fujino - Who Studies the Asian American Movement A...

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Who Studies the Asian American Movement? A Historiographical Analysis Diane C. Fujino Journal of Asian American Studies, Volume 11, Number 2, June 2008, pp. 127-169 (Article) Published by The Johns Hopkins University Press DOI: 10.1353/jaas.0.0003 For additional information about this article Access Provided by University of California @ Irvine at 09/07/10 9:00PM GMT http://muse.jhu.edu/journals/jaas/summary/v011/11.2.fujino.html
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WHO STUDIES THE ASIAN AMERICAN MOVEMENT? A Historiographical Analysis diane c. fujino T HE SIXTIES ARE A STRETCHED - OUT DECADE synonymous with political protest. Yet Asian American activism barely registers on any political radar for a number of reasons, including being conspicuously understudied. Here, I seek to develop, for the first time, a historiography of the Asian American Movement (AAM). 1 The study focuses on grassroots and non-institutionalized discourses and practices from the late 1960s, when longstanding resistance by Asian Americans became characterized as a “social movement,” 2 to the decline of the AAM in the late 1970s. My analysis generates four periods of study. The first (late 1960s to mid-1970s) was dominated by activists and activist-scholars produc- ing knowledge in the zenith of the AAM. The second (late 1970s to late 1980s) represented a vacuum in AAM research. The third (late 1980s to late 1990s) saw a slow upsurge in AAM scholarship and a greater inclu- sion of scholarly works and civil rights frameworks. The fourth (2000 to present) can be seen as the “coming of age”—the adolescence, but not full maturity—of AAM scholarship, with the greatest number of scholarly works, a re-emphasis on the radical roots of the AAM, and attention to Steven Lawson’s “interactive model” that calls for connecting local and national, social and political issues. 3 Unlike historiographies of established fields that focus on books, my analysis also includes journal articles, book chapters, Ph.D. dissertations, JAAS JUNE 2008 127–169 © THE JOHNS HOPKINS UNIVERSITY PRESS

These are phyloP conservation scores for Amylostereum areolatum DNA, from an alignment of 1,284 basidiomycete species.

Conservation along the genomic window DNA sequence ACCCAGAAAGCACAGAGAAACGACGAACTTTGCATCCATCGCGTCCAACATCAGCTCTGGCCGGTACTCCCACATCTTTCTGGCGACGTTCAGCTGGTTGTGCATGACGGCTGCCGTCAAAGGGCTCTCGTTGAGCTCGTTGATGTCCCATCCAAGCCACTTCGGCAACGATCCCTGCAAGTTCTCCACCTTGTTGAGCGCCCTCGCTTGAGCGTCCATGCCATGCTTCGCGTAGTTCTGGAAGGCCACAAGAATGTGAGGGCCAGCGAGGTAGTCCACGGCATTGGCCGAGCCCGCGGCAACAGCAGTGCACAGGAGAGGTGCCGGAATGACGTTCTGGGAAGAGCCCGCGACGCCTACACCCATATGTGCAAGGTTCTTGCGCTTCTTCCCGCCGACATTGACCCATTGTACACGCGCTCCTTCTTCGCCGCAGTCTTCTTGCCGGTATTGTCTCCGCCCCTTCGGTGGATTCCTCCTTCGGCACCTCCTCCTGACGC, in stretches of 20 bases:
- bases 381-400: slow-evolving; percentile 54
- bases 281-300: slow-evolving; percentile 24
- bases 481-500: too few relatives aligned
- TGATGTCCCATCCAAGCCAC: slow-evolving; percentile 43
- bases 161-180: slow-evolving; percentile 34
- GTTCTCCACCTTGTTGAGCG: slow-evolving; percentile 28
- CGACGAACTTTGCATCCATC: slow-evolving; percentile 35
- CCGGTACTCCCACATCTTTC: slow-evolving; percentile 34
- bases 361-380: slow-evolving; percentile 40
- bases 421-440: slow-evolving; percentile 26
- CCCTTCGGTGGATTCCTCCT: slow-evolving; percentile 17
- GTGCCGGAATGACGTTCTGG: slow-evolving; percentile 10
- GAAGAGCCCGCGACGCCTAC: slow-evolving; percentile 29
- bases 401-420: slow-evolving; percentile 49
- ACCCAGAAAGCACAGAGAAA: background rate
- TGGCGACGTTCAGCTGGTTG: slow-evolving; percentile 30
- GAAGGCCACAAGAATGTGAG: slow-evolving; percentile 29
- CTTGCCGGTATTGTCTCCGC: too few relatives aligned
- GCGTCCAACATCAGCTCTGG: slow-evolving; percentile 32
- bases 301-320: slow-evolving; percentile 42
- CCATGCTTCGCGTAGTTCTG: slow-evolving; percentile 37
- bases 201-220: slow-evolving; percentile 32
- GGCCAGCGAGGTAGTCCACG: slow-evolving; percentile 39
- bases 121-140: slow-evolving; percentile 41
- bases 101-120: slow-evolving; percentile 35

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128 JAAS 11:2 and Masters’ theses. 4 Three types of works are excluded. First, based on conventional definitions of social movements, this article does not explore participation in establishment politics, including the electoral arena. 5 Second, it is beyond the scope of this essay to include the rich and varied novels, poetry, films, music, and other cultural productions created within and, in turn, generative of the AAM. Third, as is common with historiographies, this article does not analyze primary-source materials, including the many vibrant AAM newspapers. 6 Five areas of struggle were critical to the 1960s–1970s AAM. First, Asian Americans of diverse ages helped to transform the Antiwar Move- ment from its emphasis on saving American lives to exposing racism, sexism, and capitalism at home and abroad. Activists linked the U.S. war in Vietnam to critiques of U.S. imperialism and militarism in Cambodia, Hiroshima, Okinawa, the Philippines, Hawaii, and elsewhere. Second, given the predominance of youth in the AAM, it is not surprising that
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